The hazards of trying to draw conclusions about all of science, by focusing narrowly on physics were learned at the end of the last century. However, including biology and chemistry are only the beginning, not the end, of the project of trying to develop a more well-rounded picture of science.--Alisa Bokulich
The quoted passage is from a terrific NDPR review by Bokulich that Catarina discussed yesterday. Bokulich notes that "Conspicuously absent from this list are any of the social sciences." Bokulich goes on to call attention to the works of four recent leading philosophers of social science--all of which happen to be women. [By the way, when later in the review Bokulich calls attention to the lack of representation of women in the volume (and the lack of focus on philosophy race/feminism) she does not refer back to her earlier discussion. This justifies Catarina's claim that Bokulich should be praised for the "elegant way" in which these issues are raised. ]
As the epigraph to this post suggests, our current understanding of the development of philosophy of science is that we are "trying" to develop it away from an exclusively physics focus to other sciences during the last few decades. (It was gratifying to read Bokulich's claim that philosophy of economics is "thriving.") But this leaves me with a puzzle: if one opens Ernest Nagel's (1961) The Structure of Science, one notes that three out of fifteen of chapters are exclusively focused on philosophy of social sciences and history. These together comprise 25% of the text. (This understates the situation because earlier chapters also discuss relevant material. There is is also a chapter on biology, by the way.) So, half a century ago one the most widely cited works in the philosophy of science (although probably unread these days unless one is interested in Nagel-reduction) by one of the professional leaders of the discipline (who arguably invented analytical philosophy as a category) at one of the then elite departments already was offering a "well-rounded" picture of science. How come this was not the norm in the profession?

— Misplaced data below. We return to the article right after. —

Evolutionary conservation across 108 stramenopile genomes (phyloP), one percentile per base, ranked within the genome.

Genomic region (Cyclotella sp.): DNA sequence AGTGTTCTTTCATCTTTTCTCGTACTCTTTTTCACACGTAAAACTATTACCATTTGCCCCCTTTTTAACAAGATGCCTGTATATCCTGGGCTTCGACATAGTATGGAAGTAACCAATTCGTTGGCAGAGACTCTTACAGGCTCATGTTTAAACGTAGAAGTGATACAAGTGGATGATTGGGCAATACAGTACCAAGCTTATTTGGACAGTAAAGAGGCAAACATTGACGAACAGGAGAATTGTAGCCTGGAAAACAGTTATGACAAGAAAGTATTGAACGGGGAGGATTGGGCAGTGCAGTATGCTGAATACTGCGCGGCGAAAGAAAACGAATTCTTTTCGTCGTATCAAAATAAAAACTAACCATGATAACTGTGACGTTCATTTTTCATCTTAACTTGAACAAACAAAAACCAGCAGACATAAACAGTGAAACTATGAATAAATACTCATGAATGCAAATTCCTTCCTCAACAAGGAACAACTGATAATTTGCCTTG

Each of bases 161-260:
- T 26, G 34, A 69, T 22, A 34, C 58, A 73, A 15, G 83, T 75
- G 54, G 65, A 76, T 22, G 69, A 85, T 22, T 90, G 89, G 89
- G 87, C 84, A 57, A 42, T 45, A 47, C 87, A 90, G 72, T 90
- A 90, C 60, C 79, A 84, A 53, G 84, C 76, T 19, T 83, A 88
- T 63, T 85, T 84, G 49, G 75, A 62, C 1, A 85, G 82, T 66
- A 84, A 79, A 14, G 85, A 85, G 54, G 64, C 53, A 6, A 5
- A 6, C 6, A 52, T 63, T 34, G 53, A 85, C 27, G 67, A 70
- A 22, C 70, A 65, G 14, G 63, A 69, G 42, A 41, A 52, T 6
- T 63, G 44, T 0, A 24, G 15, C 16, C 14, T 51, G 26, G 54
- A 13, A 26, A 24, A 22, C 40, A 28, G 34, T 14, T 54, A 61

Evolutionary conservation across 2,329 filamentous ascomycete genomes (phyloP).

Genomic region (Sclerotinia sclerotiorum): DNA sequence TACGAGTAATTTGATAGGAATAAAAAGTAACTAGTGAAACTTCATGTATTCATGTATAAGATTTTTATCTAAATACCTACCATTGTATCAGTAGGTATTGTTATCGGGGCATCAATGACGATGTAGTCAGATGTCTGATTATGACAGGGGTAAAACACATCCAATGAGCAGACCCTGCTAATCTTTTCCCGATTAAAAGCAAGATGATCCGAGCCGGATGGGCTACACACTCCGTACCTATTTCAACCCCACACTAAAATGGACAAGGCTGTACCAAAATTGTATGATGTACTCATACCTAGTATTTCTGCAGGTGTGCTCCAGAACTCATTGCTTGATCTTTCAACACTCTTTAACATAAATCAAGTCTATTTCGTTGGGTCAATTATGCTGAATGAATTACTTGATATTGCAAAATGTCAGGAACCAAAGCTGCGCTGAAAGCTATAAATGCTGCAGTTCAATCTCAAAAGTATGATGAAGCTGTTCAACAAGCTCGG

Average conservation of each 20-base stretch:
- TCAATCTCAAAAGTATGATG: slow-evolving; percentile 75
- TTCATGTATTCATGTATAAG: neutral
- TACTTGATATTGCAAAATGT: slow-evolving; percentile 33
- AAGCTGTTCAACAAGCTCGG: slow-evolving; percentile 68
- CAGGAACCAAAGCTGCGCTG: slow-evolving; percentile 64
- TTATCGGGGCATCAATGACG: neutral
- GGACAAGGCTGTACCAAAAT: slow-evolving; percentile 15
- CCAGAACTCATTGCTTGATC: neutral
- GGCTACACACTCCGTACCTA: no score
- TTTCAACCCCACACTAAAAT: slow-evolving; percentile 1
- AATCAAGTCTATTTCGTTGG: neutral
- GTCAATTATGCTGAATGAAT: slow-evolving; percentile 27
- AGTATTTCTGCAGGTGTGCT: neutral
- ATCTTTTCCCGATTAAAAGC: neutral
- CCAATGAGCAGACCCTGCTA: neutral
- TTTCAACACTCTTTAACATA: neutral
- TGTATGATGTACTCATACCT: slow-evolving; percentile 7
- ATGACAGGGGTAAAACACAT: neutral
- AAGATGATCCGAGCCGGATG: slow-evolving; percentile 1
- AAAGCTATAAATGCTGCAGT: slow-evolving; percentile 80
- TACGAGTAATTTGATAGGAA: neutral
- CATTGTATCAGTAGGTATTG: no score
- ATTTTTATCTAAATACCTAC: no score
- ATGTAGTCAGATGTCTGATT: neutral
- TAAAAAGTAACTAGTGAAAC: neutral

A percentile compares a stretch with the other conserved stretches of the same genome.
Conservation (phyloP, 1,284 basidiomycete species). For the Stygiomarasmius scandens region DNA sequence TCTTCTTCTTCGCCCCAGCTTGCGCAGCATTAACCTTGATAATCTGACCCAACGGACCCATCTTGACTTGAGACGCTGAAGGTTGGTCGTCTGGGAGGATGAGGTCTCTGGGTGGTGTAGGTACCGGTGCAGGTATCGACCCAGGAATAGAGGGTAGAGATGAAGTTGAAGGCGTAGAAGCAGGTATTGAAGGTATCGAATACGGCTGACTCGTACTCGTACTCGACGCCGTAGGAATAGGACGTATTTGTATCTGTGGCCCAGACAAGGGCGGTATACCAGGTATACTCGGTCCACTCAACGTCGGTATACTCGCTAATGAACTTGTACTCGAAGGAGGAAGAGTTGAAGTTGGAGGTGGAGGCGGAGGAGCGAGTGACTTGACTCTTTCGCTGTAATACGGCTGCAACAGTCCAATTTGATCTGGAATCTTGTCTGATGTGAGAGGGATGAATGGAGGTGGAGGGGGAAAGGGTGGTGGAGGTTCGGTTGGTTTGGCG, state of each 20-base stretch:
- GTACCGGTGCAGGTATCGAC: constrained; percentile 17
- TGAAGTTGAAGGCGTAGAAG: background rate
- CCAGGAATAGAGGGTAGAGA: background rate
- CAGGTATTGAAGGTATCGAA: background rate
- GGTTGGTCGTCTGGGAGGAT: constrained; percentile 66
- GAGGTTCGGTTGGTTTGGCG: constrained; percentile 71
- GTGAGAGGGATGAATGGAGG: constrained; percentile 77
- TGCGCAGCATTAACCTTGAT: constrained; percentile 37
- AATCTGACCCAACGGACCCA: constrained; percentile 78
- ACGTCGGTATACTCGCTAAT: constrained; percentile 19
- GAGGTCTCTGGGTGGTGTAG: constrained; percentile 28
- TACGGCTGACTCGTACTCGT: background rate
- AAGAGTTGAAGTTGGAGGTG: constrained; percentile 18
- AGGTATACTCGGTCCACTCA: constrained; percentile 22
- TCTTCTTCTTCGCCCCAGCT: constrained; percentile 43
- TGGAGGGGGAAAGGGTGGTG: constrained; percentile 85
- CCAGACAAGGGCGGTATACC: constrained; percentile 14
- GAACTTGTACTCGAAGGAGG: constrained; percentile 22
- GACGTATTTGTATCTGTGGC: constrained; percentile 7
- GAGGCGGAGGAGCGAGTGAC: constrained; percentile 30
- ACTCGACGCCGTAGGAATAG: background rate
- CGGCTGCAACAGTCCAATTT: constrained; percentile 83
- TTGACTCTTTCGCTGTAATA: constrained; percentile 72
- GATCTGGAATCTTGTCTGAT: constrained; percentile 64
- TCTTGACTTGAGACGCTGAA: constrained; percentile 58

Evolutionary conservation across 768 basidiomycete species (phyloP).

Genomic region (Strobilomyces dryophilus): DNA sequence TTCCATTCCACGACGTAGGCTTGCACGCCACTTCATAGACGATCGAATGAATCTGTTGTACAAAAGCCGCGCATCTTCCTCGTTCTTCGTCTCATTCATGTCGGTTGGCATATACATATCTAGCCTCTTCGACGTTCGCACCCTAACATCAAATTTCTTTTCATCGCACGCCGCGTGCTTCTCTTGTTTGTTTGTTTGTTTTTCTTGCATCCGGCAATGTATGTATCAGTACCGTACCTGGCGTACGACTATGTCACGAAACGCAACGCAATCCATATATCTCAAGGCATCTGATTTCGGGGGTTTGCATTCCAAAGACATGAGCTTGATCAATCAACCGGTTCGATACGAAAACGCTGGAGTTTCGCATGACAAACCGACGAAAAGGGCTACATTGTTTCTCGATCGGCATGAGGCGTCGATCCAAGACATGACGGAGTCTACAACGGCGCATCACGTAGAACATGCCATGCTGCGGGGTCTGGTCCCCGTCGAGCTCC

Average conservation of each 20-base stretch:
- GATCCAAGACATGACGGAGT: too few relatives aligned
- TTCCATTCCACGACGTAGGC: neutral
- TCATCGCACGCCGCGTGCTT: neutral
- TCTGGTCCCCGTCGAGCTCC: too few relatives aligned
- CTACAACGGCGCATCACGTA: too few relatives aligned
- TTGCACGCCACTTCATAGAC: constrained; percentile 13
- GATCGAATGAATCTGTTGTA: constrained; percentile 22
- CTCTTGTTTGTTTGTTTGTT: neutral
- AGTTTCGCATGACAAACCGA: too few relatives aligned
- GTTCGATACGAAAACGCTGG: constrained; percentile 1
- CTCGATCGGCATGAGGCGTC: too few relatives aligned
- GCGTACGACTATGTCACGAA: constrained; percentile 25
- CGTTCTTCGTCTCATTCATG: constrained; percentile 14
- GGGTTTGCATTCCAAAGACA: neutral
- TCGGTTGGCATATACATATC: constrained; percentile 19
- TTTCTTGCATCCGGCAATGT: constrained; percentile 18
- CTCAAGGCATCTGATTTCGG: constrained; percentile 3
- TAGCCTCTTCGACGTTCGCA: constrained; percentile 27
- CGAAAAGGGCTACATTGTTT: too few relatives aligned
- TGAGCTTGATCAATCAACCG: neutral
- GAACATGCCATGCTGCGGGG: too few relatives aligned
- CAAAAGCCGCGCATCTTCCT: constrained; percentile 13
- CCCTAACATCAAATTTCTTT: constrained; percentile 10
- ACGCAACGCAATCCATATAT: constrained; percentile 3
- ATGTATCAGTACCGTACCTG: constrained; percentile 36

PS This can't be the whole story, of course. Peter Winch's Wittgensteinian philosophy of science was also widely read, but Nagel mentions it only in a footnote (and rejects it polemically). Popper was, of course, extremely well known including in the social sciences.
PPS As I have pointed out before, Rawls (who understood all of these matters better than we do) had his own reasons for also telling the story in such a way in which active engagement with social science became less necessary.